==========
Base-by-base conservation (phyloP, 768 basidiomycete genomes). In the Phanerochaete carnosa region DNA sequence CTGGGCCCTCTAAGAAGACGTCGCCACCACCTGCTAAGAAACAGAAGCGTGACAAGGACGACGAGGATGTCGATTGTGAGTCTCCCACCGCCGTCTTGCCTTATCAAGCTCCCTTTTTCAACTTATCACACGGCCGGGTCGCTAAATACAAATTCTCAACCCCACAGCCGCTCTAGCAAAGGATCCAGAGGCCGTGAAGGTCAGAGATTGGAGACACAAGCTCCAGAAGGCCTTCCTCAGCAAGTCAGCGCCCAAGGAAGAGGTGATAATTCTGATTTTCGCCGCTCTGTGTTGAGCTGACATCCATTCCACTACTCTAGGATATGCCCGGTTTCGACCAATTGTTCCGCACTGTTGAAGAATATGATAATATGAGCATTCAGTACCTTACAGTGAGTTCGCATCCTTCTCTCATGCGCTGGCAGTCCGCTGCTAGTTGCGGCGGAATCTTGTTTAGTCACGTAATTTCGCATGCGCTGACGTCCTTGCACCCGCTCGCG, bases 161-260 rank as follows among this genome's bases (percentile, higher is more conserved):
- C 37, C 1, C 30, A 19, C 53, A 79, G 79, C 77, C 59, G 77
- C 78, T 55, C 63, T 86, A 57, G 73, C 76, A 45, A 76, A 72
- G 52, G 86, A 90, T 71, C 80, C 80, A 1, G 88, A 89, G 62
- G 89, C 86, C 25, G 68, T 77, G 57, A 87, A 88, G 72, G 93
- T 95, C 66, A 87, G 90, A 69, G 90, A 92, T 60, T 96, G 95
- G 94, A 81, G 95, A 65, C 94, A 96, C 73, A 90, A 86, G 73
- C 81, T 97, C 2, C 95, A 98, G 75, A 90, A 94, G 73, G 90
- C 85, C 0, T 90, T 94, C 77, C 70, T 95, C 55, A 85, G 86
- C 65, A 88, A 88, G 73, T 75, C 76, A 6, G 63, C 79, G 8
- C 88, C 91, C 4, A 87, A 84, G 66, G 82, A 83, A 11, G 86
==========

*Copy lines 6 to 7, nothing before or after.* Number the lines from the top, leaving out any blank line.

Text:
- T 95, C 66, A 87, G 90, A 69, G 90, A 92, T 60, T 96, G 95
- G 94, A 81, G 95, A 65, C 94, A 96, C 73, A 90, A 86, G 73